"I don't think I'll make it 16 miles," I tell Loren Myhre, senior researcher at Nike's Sports Research Lab, as we enter a 20- by 20-foot environmental chamber on the company's Beaverton, Oregon, campus. I'm holding a wad of wires connected to sensors glued to my chest, abdomen, rib, left deltoid, scapula, and lower back. They'll measure my skin temperature over the next two days as I wear-test Nike's latest apparel innovation, Sphere.
Sphere's concept is simple: Small circular indents in the fabric hold it away from the athlete's body, creating an airspace (or "personal atmosphere" in Nike-speak) that-depending on the fabric -cools, warms, dries, or protects from the elements. The tech was bred from the company's 2000 Olympics dimpled tank top, which was worn by elite runners. Can the technology help lesser athletes like me, a wanna-be marathoner who runs a 10K every other weekend?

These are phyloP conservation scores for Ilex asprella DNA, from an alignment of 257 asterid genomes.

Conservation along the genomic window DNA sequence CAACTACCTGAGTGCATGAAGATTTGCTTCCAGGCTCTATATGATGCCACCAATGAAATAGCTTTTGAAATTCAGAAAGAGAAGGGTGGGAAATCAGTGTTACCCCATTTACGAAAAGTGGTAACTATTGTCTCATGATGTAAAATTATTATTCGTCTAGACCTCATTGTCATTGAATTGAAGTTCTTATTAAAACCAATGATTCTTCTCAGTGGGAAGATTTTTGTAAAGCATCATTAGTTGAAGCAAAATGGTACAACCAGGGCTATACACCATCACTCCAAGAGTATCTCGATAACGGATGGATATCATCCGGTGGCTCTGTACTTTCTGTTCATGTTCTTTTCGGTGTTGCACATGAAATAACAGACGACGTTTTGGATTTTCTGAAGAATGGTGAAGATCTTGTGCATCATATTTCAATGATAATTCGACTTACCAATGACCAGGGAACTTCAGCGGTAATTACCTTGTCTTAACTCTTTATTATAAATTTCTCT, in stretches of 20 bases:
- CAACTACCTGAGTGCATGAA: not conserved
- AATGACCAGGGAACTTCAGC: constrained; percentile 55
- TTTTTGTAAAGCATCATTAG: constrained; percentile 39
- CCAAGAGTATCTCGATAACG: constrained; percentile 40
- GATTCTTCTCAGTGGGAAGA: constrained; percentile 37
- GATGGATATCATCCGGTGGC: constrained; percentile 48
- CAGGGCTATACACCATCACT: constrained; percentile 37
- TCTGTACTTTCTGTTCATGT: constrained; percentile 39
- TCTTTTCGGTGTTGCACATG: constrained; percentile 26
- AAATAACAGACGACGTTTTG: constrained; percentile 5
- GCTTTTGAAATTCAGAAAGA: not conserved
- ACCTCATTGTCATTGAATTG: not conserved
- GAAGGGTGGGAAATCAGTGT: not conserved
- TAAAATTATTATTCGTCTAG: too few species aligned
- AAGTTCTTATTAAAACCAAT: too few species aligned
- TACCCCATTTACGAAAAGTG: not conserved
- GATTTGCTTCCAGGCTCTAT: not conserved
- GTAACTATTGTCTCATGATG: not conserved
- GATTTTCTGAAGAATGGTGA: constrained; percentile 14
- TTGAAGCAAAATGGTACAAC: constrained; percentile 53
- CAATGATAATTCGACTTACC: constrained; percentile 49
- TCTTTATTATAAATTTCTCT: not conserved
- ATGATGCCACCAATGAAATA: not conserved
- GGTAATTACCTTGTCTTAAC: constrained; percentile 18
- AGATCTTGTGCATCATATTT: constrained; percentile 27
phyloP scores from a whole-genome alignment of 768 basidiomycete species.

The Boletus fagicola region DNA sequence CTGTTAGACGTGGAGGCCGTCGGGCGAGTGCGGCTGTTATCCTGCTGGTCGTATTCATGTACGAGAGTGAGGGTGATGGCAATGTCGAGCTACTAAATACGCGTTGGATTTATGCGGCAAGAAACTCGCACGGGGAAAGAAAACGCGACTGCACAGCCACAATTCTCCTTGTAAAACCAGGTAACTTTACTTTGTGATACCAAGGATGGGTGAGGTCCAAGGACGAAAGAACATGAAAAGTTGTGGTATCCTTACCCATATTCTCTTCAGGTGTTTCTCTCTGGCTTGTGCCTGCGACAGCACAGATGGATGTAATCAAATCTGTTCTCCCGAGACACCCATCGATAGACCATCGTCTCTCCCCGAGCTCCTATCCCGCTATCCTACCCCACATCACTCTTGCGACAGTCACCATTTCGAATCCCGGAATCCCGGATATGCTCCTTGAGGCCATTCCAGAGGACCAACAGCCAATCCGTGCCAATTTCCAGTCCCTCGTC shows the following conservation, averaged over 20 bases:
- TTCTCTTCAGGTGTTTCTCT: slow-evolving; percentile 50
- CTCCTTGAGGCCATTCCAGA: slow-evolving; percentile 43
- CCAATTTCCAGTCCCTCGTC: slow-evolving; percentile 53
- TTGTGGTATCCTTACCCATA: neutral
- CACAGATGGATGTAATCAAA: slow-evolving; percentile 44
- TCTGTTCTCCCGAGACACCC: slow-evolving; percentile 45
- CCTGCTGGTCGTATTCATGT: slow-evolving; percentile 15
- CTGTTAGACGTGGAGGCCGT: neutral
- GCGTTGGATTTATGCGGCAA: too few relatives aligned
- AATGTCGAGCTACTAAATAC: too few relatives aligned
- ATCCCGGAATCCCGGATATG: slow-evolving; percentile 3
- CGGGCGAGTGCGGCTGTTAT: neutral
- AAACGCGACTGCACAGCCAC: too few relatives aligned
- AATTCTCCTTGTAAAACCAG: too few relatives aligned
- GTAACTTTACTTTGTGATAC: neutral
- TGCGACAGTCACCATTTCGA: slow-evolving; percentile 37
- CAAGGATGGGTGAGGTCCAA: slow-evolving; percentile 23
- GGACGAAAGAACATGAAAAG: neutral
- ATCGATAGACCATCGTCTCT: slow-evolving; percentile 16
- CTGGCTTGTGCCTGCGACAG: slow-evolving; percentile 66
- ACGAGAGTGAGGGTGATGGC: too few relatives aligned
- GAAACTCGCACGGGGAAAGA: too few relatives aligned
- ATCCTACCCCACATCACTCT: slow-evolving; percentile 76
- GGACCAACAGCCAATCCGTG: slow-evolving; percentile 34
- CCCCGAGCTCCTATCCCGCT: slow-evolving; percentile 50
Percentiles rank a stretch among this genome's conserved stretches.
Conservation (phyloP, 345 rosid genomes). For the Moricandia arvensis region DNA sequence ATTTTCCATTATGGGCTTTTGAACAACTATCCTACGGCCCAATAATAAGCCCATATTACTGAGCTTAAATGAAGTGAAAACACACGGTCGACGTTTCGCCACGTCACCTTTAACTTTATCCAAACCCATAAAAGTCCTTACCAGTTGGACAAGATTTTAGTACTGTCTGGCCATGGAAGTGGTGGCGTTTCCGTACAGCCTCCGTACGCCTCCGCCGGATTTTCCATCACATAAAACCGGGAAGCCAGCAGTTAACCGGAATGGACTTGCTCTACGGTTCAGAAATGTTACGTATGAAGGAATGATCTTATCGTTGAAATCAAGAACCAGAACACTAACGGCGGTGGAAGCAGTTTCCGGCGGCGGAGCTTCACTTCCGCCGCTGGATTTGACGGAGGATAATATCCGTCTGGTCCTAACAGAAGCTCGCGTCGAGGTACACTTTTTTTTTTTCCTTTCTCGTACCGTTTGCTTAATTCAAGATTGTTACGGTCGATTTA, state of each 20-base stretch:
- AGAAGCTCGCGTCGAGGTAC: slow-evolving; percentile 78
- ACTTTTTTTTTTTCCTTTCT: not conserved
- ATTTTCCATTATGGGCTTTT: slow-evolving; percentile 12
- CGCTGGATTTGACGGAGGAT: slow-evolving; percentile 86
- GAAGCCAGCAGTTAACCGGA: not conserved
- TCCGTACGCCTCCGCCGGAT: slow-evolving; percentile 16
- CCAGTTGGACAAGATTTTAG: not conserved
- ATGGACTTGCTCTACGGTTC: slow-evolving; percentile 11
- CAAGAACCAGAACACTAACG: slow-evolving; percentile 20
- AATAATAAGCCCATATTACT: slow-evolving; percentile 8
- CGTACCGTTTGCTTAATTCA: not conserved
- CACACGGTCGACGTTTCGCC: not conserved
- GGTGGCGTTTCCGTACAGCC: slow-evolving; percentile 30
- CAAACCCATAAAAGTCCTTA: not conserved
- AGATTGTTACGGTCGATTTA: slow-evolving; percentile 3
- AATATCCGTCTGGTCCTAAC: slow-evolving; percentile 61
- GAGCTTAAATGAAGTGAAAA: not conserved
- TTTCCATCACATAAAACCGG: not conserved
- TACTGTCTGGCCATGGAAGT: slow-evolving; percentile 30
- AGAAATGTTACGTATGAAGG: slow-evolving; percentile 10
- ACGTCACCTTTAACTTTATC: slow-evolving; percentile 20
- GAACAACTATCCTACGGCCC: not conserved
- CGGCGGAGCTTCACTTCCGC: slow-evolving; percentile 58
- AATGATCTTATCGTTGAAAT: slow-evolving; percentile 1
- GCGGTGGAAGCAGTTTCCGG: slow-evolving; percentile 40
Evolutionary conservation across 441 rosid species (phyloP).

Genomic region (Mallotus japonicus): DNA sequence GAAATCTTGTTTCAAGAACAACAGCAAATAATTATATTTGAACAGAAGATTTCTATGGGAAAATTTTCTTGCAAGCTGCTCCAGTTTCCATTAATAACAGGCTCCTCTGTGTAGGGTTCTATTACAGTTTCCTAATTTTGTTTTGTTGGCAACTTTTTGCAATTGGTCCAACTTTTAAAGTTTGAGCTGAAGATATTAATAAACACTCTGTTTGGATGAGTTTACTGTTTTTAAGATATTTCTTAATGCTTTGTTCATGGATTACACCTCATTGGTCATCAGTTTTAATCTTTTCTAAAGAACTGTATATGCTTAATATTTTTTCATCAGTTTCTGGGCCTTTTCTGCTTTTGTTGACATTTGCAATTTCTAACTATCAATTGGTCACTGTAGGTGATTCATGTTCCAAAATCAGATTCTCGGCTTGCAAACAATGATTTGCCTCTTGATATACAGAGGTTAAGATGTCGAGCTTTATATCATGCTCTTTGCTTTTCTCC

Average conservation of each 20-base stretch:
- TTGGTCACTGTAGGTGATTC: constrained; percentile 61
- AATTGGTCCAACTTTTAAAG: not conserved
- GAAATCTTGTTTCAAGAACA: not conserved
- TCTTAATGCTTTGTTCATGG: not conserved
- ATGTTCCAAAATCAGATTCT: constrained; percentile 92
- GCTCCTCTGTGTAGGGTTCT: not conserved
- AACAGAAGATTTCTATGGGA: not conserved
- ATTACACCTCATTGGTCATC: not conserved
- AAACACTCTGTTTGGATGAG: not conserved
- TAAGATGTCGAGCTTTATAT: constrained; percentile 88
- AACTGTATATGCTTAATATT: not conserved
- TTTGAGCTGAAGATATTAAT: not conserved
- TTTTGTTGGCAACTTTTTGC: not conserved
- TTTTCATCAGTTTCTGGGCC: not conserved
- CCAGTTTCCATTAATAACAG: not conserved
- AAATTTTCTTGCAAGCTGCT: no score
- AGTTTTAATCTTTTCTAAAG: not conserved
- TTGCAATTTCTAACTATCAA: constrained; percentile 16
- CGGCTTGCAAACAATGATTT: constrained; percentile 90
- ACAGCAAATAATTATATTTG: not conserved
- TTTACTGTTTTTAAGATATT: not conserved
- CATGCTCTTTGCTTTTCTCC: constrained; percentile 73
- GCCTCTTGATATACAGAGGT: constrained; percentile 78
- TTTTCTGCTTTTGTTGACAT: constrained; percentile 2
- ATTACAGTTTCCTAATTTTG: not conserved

I choose Sphere Thermal (the others are Dry, Cool, and Pro) for my tests. It's designed to prevent post-run chills in hot weather and hold warm air close in the cold. Over two days, I make four 50-minute treadmill runs, two each in 35